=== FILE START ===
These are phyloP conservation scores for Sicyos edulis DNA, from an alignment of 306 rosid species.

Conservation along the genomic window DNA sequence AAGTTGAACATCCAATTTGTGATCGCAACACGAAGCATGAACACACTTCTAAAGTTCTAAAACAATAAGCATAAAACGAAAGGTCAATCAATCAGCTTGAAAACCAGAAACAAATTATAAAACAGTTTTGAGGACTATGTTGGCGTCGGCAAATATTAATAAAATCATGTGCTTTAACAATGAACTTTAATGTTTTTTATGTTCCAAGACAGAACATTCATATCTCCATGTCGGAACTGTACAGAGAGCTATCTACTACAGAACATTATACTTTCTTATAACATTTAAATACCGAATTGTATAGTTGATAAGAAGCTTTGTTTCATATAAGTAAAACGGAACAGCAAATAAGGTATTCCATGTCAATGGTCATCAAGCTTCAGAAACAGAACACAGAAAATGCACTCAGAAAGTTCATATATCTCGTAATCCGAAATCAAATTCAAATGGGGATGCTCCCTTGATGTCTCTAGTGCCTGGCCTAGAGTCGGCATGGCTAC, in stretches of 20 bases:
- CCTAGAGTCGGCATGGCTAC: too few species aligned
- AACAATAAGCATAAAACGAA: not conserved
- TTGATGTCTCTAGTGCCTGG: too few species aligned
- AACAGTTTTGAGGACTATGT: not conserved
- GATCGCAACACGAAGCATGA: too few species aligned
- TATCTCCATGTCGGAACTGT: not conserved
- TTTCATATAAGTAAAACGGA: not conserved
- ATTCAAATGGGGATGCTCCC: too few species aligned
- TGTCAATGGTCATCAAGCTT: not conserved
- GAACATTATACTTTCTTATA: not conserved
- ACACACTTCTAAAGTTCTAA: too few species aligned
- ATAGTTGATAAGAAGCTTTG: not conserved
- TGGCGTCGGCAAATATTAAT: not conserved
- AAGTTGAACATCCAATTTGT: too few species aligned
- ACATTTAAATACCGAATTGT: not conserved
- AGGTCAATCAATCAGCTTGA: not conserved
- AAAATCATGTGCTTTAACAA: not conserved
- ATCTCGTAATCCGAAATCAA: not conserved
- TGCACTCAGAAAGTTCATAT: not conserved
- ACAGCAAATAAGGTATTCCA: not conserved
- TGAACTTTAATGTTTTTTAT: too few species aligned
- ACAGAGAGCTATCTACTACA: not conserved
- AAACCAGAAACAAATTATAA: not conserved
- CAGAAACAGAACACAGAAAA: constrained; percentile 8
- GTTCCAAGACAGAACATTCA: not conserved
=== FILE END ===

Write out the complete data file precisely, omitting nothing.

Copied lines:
These are phyloP conservation scores for Sicyos edulis DNA, from an alignment of 306 rosid species.

Conservation along the genomic window DNA sequence AAGTTGAACATCCAATTTGTGATCGCAACACGAAGCATGAACACACTTCTAAAGTTCTAAAACAATAAGCATAAAACGAAAGGTCAATCAATCAGCTTGAAAACCAGAAACAAATTATAAAACAGTTTTGAGGACTATGTTGGCGTCGGCAAATATTAATAAAATCATGTGCTTTAACAATGAACTTTAATGTTTTTTATGTTCCAAGACAGAACATTCATATCTCCATGTCGGAACTGTACAGAGAGCTATCTACTACAGAACATTATACTTTCTTATAACATTTAAATACCGAATTGTATAGTTGATAAGAAGCTTTGTTTCATATAAGTAAAACGGAACAGCAAATAAGGTATTCCATGTCAATGGTCATCAAGCTTCAGAAACAGAACACAGAAAATGCACTCAGAAAGTTCATATATCTCGTAATCCGAAATCAAATTCAAATGGGGATGCTCCCTTGATGTCTCTAGTGCCTGGCCTAGAGTCGGCATGGCTAC, in stretches of 20 bases:
- CCTAGAGTCGGCATGGCTAC: too few species aligned
- AACAATAAGCATAAAACGAA: not conserved
- TTGATGTCTCTAGTGCCTGG: too few species aligned
- AACAGTTTTGAGGACTATGT: not conserved
- GATCGCAACACGAAGCATGA: too few species aligned
- TATCTCCATGTCGGAACTGT: not conserved
- TTTCATATAAGTAAAACGGA: not conserved
- ATTCAAATGGGGATGCTCCC: too few species aligned
- TGTCAATGGTCATCAAGCTT: not conserved
- GAACATTATACTTTCTTATA: not conserved
- ACACACTTCTAAAGTTCTAA: too few species aligned
- ATAGTTGATAAGAAGCTTTG: not conserved
- TGGCGTCGGCAAATATTAAT: not conserved
- AAGTTGAACATCCAATTTGT: too few species aligned
- ACATTTAAATACCGAATTGT: not conserved
- AGGTCAATCAATCAGCTTGA: not conserved
- AAAATCATGTGCTTTAACAA: not conserved
- ATCTCGTAATCCGAAATCAA: not conserved
- TGCACTCAGAAAGTTCATAT: not conserved
- ACAGCAAATAAGGTATTCCA: not conserved
- TGAACTTTAATGTTTTTTAT: too few species aligned
- ACAGAGAGCTATCTACTACA: not conserved
- AAACCAGAAACAAATTATAA: not conserved
- CAGAAACAGAACACAGAAAA: constrained; percentile 8
- GTTCCAAGACAGAACATTCA: not conserved